As the COVID-19 delta variant continues to spread, several California counties are urging people to mask up indoors.
Sacramento County on Thursday announced its public health officer strongly recommends residents wear mask indoors regardless of vaccination status.
"The drastic increase in cases is concerning – as is the number of people choosing not to get vaccinated,” Sacramento County Public Health Officer Olivia Kasirye said in a statement. "Our best protection against COVID-19 continues to be the vaccine. We urge all eligible residents to get vaccinated in order to protect themselves, and their family and friends."
Hours later in Southern California, the Los Angeles County Department of Public Health said it will once again require everyone to wear masks in indoor public settings.
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Back in Northern California, the health officer in Yolo County, which includes portions of greater Sacramento, is also recommending county residents wear masks inside because of the prevalence of the delta variant and rising COVID-19 cases.
Yolo County Health Officer Dr. Aimee Sisson explained that the delta variant made up 76% of the positive samples collected from the end of June to the beginning of July. As a result, Sisson strongly recommends that fully vaccinated people, along with those who are 65 and older or immunocompromised, wear masks in indoor public areas as a "precautionary measure."
So far, no Bay Area counties have issued these types of recommendations.
Alameda County late Thursday said while vaccination continues to be the best protection against severe COVID-19 infection, the county is "considering recommending masking indoors for everyone because it is a powerful tool that can help contain this more transmissible virus."
"I think what's happening is kind of a pause, seeing what's happening in terms of hospital resources and probably resetting the clock," said Dr. Peter Chin-Hong, an infectious disease expert at UCSF.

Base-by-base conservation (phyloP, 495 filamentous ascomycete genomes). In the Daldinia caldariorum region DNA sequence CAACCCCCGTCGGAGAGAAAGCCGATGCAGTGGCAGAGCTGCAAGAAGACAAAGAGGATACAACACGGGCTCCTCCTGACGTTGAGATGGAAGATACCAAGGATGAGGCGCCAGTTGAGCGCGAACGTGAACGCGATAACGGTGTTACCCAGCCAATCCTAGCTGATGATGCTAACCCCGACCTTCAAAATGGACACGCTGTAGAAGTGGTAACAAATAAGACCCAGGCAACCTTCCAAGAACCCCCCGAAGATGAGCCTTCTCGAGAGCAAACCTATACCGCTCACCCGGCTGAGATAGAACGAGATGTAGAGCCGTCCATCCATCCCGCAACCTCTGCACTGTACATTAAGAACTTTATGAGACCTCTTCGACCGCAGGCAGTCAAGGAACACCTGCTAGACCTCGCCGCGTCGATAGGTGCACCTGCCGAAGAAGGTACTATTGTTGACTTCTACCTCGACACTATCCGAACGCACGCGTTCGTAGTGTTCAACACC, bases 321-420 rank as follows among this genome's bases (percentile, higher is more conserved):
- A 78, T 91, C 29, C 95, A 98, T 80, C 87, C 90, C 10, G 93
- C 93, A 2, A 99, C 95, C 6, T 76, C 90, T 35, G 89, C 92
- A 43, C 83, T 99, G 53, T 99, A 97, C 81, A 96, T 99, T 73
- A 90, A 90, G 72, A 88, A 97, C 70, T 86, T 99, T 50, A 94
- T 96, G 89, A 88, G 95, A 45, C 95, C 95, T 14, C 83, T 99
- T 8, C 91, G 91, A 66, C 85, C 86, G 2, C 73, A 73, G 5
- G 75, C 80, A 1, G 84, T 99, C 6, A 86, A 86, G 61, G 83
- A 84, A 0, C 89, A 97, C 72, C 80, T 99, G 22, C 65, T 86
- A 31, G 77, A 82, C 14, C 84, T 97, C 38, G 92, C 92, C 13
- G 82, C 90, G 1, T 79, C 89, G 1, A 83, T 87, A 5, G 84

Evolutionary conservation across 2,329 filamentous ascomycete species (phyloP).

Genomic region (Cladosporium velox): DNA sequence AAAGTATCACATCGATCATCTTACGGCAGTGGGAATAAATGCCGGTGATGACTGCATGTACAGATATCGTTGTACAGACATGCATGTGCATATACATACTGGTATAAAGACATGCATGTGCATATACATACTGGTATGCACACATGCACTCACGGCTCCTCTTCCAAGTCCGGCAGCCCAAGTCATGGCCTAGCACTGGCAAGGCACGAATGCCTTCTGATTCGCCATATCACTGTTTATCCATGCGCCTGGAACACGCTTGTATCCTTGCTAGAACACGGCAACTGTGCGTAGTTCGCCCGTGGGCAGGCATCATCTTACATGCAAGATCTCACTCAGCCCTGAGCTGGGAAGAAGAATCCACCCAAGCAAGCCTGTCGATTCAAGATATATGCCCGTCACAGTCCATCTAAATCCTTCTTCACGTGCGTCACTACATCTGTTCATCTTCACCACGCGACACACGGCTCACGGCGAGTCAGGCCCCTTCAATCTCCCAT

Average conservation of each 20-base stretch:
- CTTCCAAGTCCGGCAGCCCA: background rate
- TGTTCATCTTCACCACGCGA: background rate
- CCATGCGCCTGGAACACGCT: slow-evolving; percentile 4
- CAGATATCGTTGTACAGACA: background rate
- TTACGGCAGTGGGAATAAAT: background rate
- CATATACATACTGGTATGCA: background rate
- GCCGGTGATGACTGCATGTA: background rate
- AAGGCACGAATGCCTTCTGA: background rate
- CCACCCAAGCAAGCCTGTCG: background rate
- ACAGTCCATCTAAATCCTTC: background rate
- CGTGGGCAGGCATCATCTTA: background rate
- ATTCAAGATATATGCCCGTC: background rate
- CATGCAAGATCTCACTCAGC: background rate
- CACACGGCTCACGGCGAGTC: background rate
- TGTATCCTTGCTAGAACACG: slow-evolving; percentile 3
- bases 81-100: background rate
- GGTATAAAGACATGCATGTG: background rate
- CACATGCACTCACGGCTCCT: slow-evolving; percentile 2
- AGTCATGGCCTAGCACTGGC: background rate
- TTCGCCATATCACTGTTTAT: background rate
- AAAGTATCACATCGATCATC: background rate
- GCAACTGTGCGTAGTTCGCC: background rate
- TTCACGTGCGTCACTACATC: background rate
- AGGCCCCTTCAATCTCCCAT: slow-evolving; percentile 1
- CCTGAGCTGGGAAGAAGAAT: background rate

Chin-Hong stresses the Bay Area's vaccination rate is much higher than it is in Los Angeles. San Francisco, for example, has 76% of eligible people fully vaccinated. In Alameda County, it is 70% of eligible residents fully vaccinated.
"Hopefully that force field will keep the numbers relatively low even though the percentage increase is going to look very dramatic and most importantly keep hospitalizations and deaths low," Chin-Hong said.
NBC Bay Area reached out to a handful of Bay Area health departments and is waiting to hear back on if they plan to reinstate indoor mask requirements.
"Even though it's going to be a psychological bummer, I know, so in short I think it will probably come here," Chin-Hong said.
Meanwhile, health officials in Sonoma County are working to learn more about a COVID-19 outbreak at a homeless shelter.
According to the San Francisco Chronicle, nine of the 59 people affected have been hospitalized. Six of those nine were vaccinated.
It's unclear if the delta variant is at play in the outbreak.